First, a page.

|31 Jan 2024||All day||Alison Richard Building|
This documentary-film explores the historical legacy of Black presence in Cambridge and demonstrates how this has developed both in the town and the University through the passage of time.
Building on the unmatched success of the CRASSH funded ‘The Post-Windrush generation: Black British Voices of Resistance‘, conference of May 2022, this production examines both what it means to be a Black scholar at Cambridge but and the lived reality of being a Black resident in the city.
Via personal engagement with both black scholars and prominent Black residents in Cambridge, this film highlights the impact of the established notions of ‘Town and Gown’ on community cohesion, as well as noting the many, cultural, political and artistic contributions that Black people have made to this historical city. This will culminate in making this production a valuable educational resource that reliably represents the people of Cambridge who have helped make it one of the most vibrant and celebrated places in the world.
Images: © Kenny Monrose
The date of this event is subject to change.
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Seetha Tan is Gates Scholar and PhD candidate in the Department of Sociology at the University of Cambridge. Dedicated to public-facing, decolonial research, Seetha has produced audio-visual podcasts for Cambridge Sociology and feminist, anti-racist healthcare international nonprofit organisation Medical Herstory. Her short films have won awards for screenwriting, directing and cinematography at local film festivals across Australia including the Willoughby Film Festival and MLTA Film Festival. She has experience directing and filming live music events and conferences such as TEDx Sciences PoMenton in France. Her recent role as Communications and Project Assistant at St Ethelburga’s Centre for Peace and Reconciliation has further developed her skills in communication strategy, videography, website design and audio-visual production.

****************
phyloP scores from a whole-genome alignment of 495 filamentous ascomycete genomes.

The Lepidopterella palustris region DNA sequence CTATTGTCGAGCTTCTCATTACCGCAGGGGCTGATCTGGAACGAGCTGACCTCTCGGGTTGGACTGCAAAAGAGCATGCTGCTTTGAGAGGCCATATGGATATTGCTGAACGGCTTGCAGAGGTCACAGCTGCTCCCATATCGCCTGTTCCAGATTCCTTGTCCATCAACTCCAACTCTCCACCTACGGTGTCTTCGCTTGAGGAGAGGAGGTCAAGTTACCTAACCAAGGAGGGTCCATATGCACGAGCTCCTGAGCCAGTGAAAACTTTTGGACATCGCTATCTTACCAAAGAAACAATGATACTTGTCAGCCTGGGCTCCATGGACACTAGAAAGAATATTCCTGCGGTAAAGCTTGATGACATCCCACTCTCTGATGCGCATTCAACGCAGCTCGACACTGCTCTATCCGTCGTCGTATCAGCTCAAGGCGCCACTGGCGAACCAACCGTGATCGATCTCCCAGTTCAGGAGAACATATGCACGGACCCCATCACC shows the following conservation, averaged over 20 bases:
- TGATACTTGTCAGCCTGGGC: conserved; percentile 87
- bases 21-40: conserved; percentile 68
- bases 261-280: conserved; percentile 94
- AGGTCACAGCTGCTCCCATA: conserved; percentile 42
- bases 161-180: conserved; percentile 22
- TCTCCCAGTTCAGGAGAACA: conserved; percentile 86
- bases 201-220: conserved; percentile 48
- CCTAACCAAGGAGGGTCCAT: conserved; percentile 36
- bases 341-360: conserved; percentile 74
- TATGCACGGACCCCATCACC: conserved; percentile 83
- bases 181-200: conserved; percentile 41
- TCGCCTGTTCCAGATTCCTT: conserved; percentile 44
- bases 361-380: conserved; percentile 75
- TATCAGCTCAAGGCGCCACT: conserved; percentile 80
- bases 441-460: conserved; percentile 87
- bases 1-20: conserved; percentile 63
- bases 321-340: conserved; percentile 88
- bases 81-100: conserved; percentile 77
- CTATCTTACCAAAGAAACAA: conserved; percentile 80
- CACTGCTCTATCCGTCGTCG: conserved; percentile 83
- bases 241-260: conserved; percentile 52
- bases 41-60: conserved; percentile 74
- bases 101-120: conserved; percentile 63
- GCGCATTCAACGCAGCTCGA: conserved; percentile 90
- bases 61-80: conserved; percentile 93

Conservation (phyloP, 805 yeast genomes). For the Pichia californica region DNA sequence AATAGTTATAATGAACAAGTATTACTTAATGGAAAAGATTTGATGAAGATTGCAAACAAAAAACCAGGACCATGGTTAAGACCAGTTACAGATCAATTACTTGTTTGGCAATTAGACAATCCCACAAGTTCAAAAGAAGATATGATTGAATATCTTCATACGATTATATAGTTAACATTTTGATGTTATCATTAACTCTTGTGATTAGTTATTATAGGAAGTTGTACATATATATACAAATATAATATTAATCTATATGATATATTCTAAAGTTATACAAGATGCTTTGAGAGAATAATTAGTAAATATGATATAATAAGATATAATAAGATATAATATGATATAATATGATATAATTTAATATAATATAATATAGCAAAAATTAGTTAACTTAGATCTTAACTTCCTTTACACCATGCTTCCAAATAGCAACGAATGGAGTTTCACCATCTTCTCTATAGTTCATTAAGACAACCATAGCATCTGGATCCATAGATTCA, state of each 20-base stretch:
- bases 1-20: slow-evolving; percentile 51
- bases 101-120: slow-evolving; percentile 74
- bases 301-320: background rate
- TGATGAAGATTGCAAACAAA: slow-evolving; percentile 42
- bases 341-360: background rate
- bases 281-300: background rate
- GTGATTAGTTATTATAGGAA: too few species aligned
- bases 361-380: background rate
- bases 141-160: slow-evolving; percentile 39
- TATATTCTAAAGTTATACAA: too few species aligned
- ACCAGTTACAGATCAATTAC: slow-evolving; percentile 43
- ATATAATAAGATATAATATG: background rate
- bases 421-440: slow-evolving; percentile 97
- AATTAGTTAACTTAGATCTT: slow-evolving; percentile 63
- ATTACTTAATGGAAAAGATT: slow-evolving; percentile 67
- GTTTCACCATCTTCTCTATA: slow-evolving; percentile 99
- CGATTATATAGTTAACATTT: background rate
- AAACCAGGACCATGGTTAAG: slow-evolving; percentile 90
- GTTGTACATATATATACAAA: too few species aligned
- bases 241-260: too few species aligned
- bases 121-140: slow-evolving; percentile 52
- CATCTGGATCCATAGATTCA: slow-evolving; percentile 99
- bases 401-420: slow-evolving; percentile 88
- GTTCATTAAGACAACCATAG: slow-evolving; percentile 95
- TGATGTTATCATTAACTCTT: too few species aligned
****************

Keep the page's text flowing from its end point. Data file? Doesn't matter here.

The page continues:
Kenny Monrose PhD, FRSA is a researcher at the Department of Sociology at the University of Cambridge and Fellow at Wolfson College. Kenny acted as lead researcher for the Black British Voices Project and is author of Black men in Britain: an ethnographic portrait of the Post-Windrush generation. Kenny is also an affiliate at The Centre for Screen & Film at the University of Cambridge, an advisory board member for Education & Culture at the South Bank Centre London, and member of the Cambridge City Arts Network.